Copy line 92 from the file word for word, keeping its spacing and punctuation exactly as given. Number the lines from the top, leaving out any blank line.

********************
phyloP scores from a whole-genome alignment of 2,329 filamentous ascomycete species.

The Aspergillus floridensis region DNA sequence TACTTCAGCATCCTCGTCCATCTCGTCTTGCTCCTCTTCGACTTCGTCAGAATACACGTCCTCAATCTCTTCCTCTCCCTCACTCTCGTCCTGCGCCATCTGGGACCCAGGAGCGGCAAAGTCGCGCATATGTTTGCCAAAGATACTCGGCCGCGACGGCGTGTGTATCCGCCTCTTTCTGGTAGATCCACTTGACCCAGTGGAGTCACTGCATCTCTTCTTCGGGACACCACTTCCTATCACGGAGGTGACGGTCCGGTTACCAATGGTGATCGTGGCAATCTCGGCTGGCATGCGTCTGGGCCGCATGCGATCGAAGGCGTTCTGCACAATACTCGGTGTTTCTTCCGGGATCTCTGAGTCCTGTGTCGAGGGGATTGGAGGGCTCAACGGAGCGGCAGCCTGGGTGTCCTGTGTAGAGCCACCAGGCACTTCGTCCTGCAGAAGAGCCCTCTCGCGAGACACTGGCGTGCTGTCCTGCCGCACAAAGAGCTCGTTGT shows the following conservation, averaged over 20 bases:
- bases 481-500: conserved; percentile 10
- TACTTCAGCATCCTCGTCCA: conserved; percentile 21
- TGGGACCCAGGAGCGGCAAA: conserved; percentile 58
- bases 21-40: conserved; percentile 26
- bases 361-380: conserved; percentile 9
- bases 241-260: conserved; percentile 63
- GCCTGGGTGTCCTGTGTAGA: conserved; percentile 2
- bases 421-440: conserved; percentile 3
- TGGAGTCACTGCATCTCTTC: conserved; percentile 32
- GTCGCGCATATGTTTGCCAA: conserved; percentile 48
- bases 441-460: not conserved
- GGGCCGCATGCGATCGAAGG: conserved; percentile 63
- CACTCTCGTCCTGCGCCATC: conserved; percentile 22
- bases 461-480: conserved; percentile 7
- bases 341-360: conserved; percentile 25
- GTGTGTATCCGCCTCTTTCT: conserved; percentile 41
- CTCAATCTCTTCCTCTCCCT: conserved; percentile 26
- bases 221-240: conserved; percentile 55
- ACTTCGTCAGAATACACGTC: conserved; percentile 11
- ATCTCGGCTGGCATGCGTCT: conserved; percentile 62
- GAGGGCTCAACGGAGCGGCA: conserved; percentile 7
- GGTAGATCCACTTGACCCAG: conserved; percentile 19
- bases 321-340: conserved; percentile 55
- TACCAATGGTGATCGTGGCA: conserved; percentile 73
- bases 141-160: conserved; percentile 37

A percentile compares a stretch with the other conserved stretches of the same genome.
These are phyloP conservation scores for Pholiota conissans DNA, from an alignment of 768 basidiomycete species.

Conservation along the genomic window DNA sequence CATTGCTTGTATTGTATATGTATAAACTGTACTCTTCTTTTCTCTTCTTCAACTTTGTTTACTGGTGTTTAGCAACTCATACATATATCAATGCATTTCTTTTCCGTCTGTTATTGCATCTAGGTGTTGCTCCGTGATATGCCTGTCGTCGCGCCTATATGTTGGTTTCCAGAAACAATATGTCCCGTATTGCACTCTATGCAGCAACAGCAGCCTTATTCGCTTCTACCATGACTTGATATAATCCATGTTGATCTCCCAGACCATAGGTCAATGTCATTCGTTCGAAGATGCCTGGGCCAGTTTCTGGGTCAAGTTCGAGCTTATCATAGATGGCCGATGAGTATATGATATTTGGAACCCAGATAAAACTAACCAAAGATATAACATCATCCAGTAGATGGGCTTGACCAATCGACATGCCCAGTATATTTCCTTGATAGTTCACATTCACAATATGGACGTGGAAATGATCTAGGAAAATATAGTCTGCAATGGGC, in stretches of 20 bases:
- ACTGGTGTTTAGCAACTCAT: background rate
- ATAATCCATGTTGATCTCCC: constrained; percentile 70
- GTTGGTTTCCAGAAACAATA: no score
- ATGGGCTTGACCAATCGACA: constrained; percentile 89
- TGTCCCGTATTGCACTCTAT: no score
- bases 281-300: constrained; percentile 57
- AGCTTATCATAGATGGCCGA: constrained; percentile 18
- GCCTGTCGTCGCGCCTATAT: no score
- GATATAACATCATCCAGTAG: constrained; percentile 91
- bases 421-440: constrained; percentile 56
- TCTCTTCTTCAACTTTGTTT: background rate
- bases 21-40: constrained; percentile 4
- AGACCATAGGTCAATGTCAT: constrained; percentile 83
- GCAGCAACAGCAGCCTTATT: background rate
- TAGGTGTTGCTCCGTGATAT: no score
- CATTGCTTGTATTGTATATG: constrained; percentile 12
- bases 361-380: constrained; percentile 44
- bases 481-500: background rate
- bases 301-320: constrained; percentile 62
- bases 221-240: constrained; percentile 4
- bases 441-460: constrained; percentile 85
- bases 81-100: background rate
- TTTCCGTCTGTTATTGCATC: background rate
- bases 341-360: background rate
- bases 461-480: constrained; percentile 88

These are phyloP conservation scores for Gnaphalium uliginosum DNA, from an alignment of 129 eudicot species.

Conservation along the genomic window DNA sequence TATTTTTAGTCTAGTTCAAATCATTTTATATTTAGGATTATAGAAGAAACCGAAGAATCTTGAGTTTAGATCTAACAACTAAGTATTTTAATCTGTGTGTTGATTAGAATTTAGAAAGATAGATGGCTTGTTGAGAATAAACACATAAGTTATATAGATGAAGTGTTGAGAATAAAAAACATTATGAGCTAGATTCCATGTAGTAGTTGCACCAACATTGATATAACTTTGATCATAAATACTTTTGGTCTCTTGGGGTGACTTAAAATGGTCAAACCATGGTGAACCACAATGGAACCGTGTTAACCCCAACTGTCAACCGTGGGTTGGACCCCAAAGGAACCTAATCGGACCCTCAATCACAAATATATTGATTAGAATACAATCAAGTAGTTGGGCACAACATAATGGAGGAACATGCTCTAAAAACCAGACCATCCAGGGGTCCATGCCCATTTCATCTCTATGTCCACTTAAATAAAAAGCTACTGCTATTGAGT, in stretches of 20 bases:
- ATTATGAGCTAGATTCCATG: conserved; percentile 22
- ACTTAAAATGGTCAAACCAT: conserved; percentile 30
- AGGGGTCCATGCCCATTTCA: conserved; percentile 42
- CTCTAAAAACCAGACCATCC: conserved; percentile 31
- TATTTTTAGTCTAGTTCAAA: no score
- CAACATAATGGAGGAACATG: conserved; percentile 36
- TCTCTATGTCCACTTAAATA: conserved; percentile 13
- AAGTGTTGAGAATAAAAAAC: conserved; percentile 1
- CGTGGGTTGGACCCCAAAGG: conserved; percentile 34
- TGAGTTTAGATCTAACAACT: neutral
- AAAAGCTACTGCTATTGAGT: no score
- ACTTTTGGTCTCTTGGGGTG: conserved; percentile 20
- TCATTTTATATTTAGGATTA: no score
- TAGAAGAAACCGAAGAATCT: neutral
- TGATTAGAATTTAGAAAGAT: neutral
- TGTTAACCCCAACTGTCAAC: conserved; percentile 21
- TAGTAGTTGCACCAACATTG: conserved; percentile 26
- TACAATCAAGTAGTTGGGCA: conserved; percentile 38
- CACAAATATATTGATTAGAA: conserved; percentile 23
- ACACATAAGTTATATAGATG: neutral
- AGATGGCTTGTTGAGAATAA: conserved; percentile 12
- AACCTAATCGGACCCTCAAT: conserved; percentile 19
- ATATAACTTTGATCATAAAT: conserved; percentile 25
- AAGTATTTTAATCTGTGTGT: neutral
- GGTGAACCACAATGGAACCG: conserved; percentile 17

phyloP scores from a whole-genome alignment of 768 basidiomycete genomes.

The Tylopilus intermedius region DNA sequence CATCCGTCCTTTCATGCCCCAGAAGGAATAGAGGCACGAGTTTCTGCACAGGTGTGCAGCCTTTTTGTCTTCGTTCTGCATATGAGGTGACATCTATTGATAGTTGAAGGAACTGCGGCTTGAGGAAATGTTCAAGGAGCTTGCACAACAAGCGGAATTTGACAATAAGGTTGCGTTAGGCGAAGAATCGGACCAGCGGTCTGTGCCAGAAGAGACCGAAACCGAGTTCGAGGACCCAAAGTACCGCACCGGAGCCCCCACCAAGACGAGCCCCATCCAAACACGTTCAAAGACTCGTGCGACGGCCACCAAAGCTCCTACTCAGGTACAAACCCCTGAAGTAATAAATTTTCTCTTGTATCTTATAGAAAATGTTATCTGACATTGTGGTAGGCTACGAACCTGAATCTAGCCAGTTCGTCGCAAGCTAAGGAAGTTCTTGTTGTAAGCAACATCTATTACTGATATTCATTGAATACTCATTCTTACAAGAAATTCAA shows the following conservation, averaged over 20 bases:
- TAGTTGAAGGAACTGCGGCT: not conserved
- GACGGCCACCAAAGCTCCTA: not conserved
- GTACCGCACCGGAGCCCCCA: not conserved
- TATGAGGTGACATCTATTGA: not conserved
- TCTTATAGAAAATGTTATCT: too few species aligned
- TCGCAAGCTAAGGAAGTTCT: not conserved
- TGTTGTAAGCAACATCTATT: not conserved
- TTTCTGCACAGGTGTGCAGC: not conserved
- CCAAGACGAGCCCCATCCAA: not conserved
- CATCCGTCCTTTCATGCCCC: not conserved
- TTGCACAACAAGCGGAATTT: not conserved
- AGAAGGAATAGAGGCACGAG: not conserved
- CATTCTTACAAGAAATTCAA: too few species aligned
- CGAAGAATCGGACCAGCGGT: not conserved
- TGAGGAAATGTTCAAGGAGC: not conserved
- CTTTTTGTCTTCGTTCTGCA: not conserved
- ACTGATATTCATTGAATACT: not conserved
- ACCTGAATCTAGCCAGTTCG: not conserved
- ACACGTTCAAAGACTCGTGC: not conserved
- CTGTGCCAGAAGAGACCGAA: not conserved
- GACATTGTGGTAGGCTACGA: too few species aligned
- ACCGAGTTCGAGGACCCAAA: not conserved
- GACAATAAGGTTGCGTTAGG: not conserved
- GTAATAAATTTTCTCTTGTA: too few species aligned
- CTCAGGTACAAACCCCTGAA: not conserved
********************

- TTTCTGCACAGGTGTGCAGC: not conserved